Know-How aims to show the richness of the heritage and the relevance of these professions for the understanding of our history and identity, while illustrating the challenges of preserving and transmitting this intangible knowledge.
Available at the Museum’s terminals, but also available on the Internet, the content aims to increase the digital presence of Quebec’s heritage by creating a permanent record of this knowledge, which is sometimes in danger of disappearing.
We can see at work: Adrien Bobin, stonecutter; Mathieu Collette, blacksmith; Hélène Blouin, handweaver; Clodet Beauparlant, basket weaver; Daniel Pelletier, watchmaker; Daniel St-Pierre, sailboat maker; Pascal Plamondon, cooper and Guy Bel, ironworker of art.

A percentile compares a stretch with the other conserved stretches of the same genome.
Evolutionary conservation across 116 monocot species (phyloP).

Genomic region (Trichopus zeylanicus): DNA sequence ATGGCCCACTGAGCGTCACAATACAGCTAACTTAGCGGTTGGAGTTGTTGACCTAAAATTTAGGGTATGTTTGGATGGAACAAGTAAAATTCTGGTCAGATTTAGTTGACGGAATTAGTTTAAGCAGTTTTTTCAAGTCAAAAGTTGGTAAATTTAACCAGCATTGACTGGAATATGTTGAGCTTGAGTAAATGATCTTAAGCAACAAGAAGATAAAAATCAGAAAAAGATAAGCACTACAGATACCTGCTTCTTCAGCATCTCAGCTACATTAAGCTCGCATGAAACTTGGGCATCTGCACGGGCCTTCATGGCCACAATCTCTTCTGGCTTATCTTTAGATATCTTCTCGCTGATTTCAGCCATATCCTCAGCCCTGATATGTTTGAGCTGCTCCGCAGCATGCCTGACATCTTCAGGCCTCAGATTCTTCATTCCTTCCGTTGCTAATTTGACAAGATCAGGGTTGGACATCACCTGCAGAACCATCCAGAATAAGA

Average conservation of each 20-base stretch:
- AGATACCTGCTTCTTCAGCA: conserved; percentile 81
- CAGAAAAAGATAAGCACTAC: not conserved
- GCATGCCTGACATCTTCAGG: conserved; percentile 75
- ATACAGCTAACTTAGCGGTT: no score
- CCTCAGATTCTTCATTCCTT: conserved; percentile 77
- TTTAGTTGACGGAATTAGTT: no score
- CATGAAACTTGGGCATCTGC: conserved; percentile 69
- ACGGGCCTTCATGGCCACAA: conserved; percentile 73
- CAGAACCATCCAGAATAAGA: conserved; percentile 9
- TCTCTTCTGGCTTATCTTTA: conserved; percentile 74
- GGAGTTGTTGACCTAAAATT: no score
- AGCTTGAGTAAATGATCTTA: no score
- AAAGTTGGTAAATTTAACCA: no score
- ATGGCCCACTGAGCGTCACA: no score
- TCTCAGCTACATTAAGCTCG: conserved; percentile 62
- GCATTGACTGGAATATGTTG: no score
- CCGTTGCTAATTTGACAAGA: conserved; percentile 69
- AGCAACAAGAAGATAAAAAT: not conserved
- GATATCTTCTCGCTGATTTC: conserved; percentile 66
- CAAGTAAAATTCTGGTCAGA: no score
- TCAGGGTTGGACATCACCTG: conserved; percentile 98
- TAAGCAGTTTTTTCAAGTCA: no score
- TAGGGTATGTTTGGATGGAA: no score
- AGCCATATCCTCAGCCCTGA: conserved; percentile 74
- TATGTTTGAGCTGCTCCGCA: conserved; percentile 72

By discovering these contemporary craftsmen who have chosen to exercise creative manual trades, sometimes in danger of disappearing, the visitor will have privileged access to people who, often against all odds, keep our craft traditions alive. They will also be able to rediscover knowledge that they may have thought was lost and reconsider the importance and role of craftspeople and their intangible knowledge in building our society.
Thanks to Québecor‘s generous donation, the works created by the artisans as part of this project have been acquired by the Museum and will be presented during the opening night.
The Know-How project is an initiative of the content agency Toast Studio, which won the Mnémo Prize in Cultural Heritage for the first iteration of their project in 2013. The rest of the project was made possible thanks to a grant from the Plan culturel numérique du Québec.